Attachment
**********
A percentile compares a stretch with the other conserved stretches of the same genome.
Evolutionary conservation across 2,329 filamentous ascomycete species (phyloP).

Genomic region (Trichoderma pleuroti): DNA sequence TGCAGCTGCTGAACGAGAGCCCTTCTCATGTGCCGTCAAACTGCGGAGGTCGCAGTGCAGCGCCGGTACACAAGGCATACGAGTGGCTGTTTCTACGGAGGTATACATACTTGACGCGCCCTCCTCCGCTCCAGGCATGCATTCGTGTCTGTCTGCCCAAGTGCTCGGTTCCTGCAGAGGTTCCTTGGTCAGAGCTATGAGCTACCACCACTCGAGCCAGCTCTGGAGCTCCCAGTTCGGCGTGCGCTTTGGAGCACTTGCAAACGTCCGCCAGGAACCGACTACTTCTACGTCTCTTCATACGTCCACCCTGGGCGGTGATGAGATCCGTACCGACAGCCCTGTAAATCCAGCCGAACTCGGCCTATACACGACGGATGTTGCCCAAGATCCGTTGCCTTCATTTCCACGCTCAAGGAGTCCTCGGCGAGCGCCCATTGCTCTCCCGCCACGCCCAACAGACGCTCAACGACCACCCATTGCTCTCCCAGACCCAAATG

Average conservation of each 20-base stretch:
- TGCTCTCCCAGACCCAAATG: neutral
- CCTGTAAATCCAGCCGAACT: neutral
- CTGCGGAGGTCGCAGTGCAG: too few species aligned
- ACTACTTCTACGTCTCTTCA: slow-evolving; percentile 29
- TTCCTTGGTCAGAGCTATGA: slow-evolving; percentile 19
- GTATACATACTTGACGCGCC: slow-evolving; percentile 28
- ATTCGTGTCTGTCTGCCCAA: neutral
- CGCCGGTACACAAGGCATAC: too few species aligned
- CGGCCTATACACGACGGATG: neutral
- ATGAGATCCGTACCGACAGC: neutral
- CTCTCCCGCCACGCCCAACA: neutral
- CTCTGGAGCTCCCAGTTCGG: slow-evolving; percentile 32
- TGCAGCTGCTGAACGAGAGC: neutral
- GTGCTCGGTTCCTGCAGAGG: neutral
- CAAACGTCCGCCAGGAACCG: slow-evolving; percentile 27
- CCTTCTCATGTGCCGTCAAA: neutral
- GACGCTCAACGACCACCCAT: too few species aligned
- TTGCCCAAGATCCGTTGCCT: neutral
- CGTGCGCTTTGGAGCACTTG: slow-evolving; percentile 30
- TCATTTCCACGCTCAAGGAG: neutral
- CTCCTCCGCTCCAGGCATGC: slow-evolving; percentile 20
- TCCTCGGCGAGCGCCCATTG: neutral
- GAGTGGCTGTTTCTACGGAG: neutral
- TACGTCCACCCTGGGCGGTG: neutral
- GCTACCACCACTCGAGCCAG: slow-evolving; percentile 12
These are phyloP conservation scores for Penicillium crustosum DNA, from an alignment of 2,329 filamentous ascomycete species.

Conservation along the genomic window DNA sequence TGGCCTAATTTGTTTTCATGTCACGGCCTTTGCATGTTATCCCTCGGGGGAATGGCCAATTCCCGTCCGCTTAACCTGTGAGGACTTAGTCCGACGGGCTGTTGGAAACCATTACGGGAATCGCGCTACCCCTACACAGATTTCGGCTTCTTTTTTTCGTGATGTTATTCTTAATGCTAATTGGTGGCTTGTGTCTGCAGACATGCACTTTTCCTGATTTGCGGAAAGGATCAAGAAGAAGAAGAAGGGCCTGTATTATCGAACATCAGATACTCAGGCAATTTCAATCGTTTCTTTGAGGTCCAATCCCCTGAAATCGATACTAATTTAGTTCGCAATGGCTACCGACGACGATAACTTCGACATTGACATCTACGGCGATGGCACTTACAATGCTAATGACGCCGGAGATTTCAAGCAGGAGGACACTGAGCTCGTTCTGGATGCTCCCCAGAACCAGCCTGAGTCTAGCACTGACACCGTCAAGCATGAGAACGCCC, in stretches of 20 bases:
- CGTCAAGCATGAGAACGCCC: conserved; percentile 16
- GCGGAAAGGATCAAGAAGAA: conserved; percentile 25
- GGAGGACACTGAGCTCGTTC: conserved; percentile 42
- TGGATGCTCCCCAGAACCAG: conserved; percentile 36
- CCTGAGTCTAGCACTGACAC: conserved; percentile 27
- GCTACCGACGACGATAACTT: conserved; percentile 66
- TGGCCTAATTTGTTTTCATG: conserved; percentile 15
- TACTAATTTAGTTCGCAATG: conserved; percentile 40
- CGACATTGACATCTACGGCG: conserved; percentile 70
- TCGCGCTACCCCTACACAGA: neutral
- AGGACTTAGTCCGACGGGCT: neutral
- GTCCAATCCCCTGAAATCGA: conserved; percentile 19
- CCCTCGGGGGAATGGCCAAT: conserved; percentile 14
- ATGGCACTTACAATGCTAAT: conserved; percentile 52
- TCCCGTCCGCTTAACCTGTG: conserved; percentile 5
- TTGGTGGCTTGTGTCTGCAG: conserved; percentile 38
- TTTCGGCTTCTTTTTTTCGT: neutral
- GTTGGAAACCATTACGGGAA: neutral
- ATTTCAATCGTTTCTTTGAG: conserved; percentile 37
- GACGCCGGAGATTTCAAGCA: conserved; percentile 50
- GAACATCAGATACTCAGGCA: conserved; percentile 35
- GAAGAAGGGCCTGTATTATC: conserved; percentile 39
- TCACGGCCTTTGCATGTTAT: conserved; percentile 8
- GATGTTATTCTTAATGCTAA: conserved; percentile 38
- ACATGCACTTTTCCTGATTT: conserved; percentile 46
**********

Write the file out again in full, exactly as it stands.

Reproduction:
A percentile compares a stretch with the other conserved stretches of the same genome.
Evolutionary conservation across 2,329 filamentous ascomycete species (phyloP).

Genomic region (Trichoderma pleuroti): DNA sequence TGCAGCTGCTGAACGAGAGCCCTTCTCATGTGCCGTCAAACTGCGGAGGTCGCAGTGCAGCGCCGGTACACAAGGCATACGAGTGGCTGTTTCTACGGAGGTATACATACTTGACGCGCCCTCCTCCGCTCCAGGCATGCATTCGTGTCTGTCTGCCCAAGTGCTCGGTTCCTGCAGAGGTTCCTTGGTCAGAGCTATGAGCTACCACCACTCGAGCCAGCTCTGGAGCTCCCAGTTCGGCGTGCGCTTTGGAGCACTTGCAAACGTCCGCCAGGAACCGACTACTTCTACGTCTCTTCATACGTCCACCCTGGGCGGTGATGAGATCCGTACCGACAGCCCTGTAAATCCAGCCGAACTCGGCCTATACACGACGGATGTTGCCCAAGATCCGTTGCCTTCATTTCCACGCTCAAGGAGTCCTCGGCGAGCGCCCATTGCTCTCCCGCCACGCCCAACAGACGCTCAACGACCACCCATTGCTCTCCCAGACCCAAATG

Average conservation of each 20-base stretch:
- TGCTCTCCCAGACCCAAATG: neutral
- CCTGTAAATCCAGCCGAACT: neutral
- CTGCGGAGGTCGCAGTGCAG: too few species aligned
- ACTACTTCTACGTCTCTTCA: slow-evolving; percentile 29
- TTCCTTGGTCAGAGCTATGA: slow-evolving; percentile 19
- GTATACATACTTGACGCGCC: slow-evolving; percentile 28
- ATTCGTGTCTGTCTGCCCAA: neutral
- CGCCGGTACACAAGGCATAC: too few species aligned
- CGGCCTATACACGACGGATG: neutral
- ATGAGATCCGTACCGACAGC: neutral
- CTCTCCCGCCACGCCCAACA: neutral
- CTCTGGAGCTCCCAGTTCGG: slow-evolving; percentile 32
- TGCAGCTGCTGAACGAGAGC: neutral
- GTGCTCGGTTCCTGCAGAGG: neutral
- CAAACGTCCGCCAGGAACCG: slow-evolving; percentile 27
- CCTTCTCATGTGCCGTCAAA: neutral
- GACGCTCAACGACCACCCAT: too few species aligned
- TTGCCCAAGATCCGTTGCCT: neutral
- CGTGCGCTTTGGAGCACTTG: slow-evolving; percentile 30
- TCATTTCCACGCTCAAGGAG: neutral
- CTCCTCCGCTCCAGGCATGC: slow-evolving; percentile 20
- TCCTCGGCGAGCGCCCATTG: neutral
- GAGTGGCTGTTTCTACGGAG: neutral
- TACGTCCACCCTGGGCGGTG: neutral
- GCTACCACCACTCGAGCCAG: slow-evolving; percentile 12
These are phyloP conservation scores for Penicillium crustosum DNA, from an alignment of 2,329 filamentous ascomycete species.

Conservation along the genomic window DNA sequence TGGCCTAATTTGTTTTCATGTCACGGCCTTTGCATGTTATCCCTCGGGGGAATGGCCAATTCCCGTCCGCTTAACCTGTGAGGACTTAGTCCGACGGGCTGTTGGAAACCATTACGGGAATCGCGCTACCCCTACACAGATTTCGGCTTCTTTTTTTCGTGATGTTATTCTTAATGCTAATTGGTGGCTTGTGTCTGCAGACATGCACTTTTCCTGATTTGCGGAAAGGATCAAGAAGAAGAAGAAGGGCCTGTATTATCGAACATCAGATACTCAGGCAATTTCAATCGTTTCTTTGAGGTCCAATCCCCTGAAATCGATACTAATTTAGTTCGCAATGGCTACCGACGACGATAACTTCGACATTGACATCTACGGCGATGGCACTTACAATGCTAATGACGCCGGAGATTTCAAGCAGGAGGACACTGAGCTCGTTCTGGATGCTCCCCAGAACCAGCCTGAGTCTAGCACTGACACCGTCAAGCATGAGAACGCCC, in stretches of 20 bases:
- CGTCAAGCATGAGAACGCCC: conserved; percentile 16
- GCGGAAAGGATCAAGAAGAA: conserved; percentile 25
- GGAGGACACTGAGCTCGTTC: conserved; percentile 42
- TGGATGCTCCCCAGAACCAG: conserved; percentile 36
- CCTGAGTCTAGCACTGACAC: conserved; percentile 27
- GCTACCGACGACGATAACTT: conserved; percentile 66
- TGGCCTAATTTGTTTTCATG: conserved; percentile 15
- TACTAATTTAGTTCGCAATG: conserved; percentile 40
- CGACATTGACATCTACGGCG: conserved; percentile 70
- TCGCGCTACCCCTACACAGA: neutral
- AGGACTTAGTCCGACGGGCT: neutral
- GTCCAATCCCCTGAAATCGA: conserved; percentile 19
- CCCTCGGGGGAATGGCCAAT: conserved; percentile 14
- ATGGCACTTACAATGCTAAT: conserved; percentile 52
- TCCCGTCCGCTTAACCTGTG: conserved; percentile 5
- TTGGTGGCTTGTGTCTGCAG: conserved; percentile 38
- TTTCGGCTTCTTTTTTTCGT: neutral
- GTTGGAAACCATTACGGGAA: neutral
- ATTTCAATCGTTTCTTTGAG: conserved; percentile 37
- GACGCCGGAGATTTCAAGCA: conserved; percentile 50
- GAACATCAGATACTCAGGCA: conserved; percentile 35
- GAAGAAGGGCCTGTATTATC: conserved; percentile 39
- TCACGGCCTTTGCATGTTAT: conserved; percentile 8
- GATGTTATTCTTAATGCTAA: conserved; percentile 38
- ACATGCACTTTTCCTGATTT: conserved; percentile 46